Islay Juniper

IN

Juniper (Juniperus communis ssp.nana), once abundant, is now rare on Islay.  This local variant is a low, prostrate variety that clings low to the ground mostly in exposed coastal areas, cliffs and rocky ledges.  Only a symbolic amount is added to The Botanist.   Juniper is a UK Biodiversity Action Plan priority species and there are concerted efforts underway, managed by The Forestry Commission and the national wild plant conservation charity Plantlife, to conserve and rejuvenate existing populations throughout Scotland.  The professional botanists who gather the Islay botanicals used in The Botanist Islay dry gin are actively involved in these programmes.

The reasons for the decline in wild juniper populations on Islay are complex, but are almost certainly due to man’s activities and changing land use patterns.  It is probable that at least part of the blame can be laid at the door of the illicit distillers of uisge beatha, the forerunner of modern single malt whisky.

In the 18th century, badly thought out taxation policies led to Islay becoming  a major centre of illegal distillation and smuggling, and although the uisge beatha produced on the island was considered to be of superior quality to the legally produced alternative, this was a white spirit consumed young, and it was likely that it was flavoured with locally available herbs such as juniper.  This has led some to argue, with some conviction, that ‘uisge beatha’ was probably closer to what we would recognise as gin than it was to cask-aged single malt whisky.

Juniperus communis ssp.nana

Of more importance to the decline of juniper however was probably its use as a fuel by the illegal distillers

Of more importance to the decline of juniper however was probably its use as a fuel by the illegal distillers, who tended to hide their operations away up in the hills to escape the long arm of the law.  Juniper wood burns with very little smoke and is therefore perfect for evading detection.  It is likely that huge amounts of juniper would have been consumed in this way.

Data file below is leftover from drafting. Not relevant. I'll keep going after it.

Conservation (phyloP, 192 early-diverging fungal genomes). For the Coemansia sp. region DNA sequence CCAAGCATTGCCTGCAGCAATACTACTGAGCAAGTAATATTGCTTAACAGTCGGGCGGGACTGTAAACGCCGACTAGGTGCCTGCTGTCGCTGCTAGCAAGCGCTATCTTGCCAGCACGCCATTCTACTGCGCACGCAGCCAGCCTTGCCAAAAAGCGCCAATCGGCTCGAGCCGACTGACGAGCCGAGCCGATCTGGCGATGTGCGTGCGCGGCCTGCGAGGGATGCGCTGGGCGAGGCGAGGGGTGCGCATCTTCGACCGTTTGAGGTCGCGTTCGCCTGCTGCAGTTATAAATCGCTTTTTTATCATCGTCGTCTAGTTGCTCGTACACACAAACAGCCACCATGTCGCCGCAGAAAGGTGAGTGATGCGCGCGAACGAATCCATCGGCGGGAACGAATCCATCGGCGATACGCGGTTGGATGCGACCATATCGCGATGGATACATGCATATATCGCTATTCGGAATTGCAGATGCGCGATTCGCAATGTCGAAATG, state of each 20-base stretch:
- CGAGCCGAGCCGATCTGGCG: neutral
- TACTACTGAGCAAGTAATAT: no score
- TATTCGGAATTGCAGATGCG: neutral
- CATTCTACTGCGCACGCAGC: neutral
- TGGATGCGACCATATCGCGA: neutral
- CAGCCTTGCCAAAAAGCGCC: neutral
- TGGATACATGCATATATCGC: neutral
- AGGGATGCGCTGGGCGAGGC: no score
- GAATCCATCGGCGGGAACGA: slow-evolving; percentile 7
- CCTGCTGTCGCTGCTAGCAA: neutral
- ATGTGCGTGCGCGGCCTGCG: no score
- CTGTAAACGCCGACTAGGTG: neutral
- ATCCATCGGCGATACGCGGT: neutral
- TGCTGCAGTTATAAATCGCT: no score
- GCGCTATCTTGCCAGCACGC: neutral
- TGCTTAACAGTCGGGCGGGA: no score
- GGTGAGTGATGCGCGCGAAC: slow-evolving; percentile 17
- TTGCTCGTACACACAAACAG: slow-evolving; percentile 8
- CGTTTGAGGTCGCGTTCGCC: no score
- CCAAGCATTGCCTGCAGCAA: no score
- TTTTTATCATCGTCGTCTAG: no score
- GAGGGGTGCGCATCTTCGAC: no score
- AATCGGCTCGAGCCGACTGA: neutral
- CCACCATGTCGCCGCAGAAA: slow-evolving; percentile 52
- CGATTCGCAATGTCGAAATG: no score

All that changed however with the excise act of 1823 which changed the way whisky was taxed and rendered illicit operations pointless.  Abundant, smoky peat was much more readily available as fuel than juniper.  It is to 1823 that the ‘modern’ distilleries on Islay can be traced, prior to that they were all small farm operations.  They grew rapidly, and provided one of the drivers which saw people abandon their lives of subsistence farming scattered across the landscape and take up waged labour in the villages that grew up around the new distilleries.

Another driver was sheep.  The end of illegal distilling and people moving off the land might have provided an opportunity for juniper to regenerate but landlords across Scotland saw the prospects of higher profits from having the “woolly maggots” on the land than people, and began to actively encourage their tenants to move out and the flocks to move in.  Many families were evicted, sometimes forcibly.  The sheep changed the landscape dramatically, and they are overgrazing the hills to this day, preventing the regeneration of delicate plants such as juniper.  This has in turn resulted in soil degeneration, acidification and erosion.

The situation was made worse by the late 19th century fashion for Scottish shooting estates, which required heather burning to benefit grouse with high populations of voracious red deer. The introduction of feral goats did not help either.
Poor juniper has not had an easy time of it.  To be viable, local populations need at least fifty plants in them – and juniper has separate male and female bushes.  Happily, all is not lost. Something can be done.  Something is being done, and, with your support,  The Botanist is determined to play its part.

 


Update to how our juniper reintroduction programme is  doing in 2020 James’ Winter Work >>

Introducing The Botanist Foundation >> 

Watch our forager in a conservation conversation about genetic diversity in juniper with PhD student Eleanor IGTV >>

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